Environmentalists were furious with the reversal. John Walke of NRDC called the president's action "the most outrageous environmental offense of the Obama administration" and accused him of siding with "Big Oil and other polluters." Environmental groups, along with 12 states and the District of Columbia, then resumed a lawsuit originally brought against the Bush administration to strengthen the standard. On July 13, 2013, a federal appeals court found that EPA violated the CAA and required the agency to issue a proposed rule by Dec. 1, 2014.
[UPDATE: On November 26, EPA issued a proposed rule that would reduce ground-level ozone to a range of 65 ppb to 70 ppb. EPA also said it would take comment on lowering the limit to 60 ppb. The agency estimated annual compliance costs at $3.9 billion in 2025 for a 70 ppb standard and $15 billion for a standard set at 65 ppb.]
Reducing the standard from 75 ppb to 60 ppb, NAM warned, would result in the costliest regulation in U.S. history. In July, NAM issued a study, conducted by NERA Economic Consulting, which found that the rule would reduce U.S. GDP by $270 billion annually and a total of $3.4 trillion from 2017 to 2040. The study said the rule would result in 3 million lost jobs per year and cost the average U.S. household $1,570 per year in the form of lost consumption.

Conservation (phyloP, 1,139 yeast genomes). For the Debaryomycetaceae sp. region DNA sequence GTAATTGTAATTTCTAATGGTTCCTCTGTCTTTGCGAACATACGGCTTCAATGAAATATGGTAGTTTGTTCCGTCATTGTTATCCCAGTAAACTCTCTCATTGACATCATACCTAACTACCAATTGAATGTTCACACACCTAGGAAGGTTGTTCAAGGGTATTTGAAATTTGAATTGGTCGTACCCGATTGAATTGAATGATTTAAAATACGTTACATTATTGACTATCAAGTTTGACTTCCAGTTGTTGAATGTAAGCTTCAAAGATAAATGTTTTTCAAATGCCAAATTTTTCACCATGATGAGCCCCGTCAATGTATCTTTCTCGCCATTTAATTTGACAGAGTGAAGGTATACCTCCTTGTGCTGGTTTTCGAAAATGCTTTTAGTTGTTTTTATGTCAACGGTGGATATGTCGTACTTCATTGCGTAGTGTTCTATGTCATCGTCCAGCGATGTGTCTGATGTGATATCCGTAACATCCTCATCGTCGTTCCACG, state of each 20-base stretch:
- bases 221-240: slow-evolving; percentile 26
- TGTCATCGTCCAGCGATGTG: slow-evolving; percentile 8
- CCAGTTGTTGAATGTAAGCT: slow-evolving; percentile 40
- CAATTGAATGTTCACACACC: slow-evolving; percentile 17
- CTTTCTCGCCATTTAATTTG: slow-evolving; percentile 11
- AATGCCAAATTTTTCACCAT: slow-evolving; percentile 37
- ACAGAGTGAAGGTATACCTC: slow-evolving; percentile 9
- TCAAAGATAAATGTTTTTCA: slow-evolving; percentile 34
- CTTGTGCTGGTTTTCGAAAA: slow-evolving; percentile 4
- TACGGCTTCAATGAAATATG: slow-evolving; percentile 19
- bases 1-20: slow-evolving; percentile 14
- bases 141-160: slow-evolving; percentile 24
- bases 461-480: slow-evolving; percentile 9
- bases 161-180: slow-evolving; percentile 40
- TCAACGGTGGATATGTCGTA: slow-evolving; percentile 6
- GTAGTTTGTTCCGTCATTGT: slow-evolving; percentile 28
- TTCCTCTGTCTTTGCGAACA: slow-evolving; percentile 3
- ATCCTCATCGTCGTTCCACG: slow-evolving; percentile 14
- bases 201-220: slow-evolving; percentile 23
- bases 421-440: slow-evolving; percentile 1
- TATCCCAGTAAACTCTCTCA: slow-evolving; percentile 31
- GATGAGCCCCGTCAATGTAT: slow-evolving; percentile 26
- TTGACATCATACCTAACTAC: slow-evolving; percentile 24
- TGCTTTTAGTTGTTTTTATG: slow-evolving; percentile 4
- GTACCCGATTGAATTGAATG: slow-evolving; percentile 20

The rule would require "near unachievable levels" for ozone, warned NAM's Timmons, and "serve as a self-inflicted wound to the U.S. economy at the worst possible time."
But as is usually the case in these regulatory battles, cost estimates differ markedly depending on which side of the argument you stand. In its previous action on ozone, EPA found that a 60 ppb standard would yield $35 billion to $100 billion in health benefits by 2010. Agency spokesmen have called industry cost estimates greatly exaggerated.
Waters of the United States
Under the Clean Water Act, EPA and the U.S. Army Corp of Engineers are charged with protecting the integrity of the "waters of the United States." In the past, CWA had been interpreted to apply to "navigable waters" but there was concern that streams, wetlands and other smaller bodies of water should be included because they are connected to larger bodies of water downstream and pollution could migrate to them from these smaller water sources.
In March of this year, EPA and the corps released a proposed rule that sought to clarify what water bodies should be covered by CWA. EPA determined that some bodies of water be included as a category (adjacent waters, for example) while others would be regulated based on a case-by-case basis. The rule was prompted in part by two U.S. Supreme Court cases that had muddied the case law.
In October, EPA's Science Advisory Board weighed in on the technical underpinning for EPA's proposed rule. The board largely agreed with EPA's findings but stated that the connectivity between streams and wetlands and downstream waters should be viewed as a "gradient" rather than as connected versus not connected. Most observers don't expect the board's findings to have a major impact on the final rule.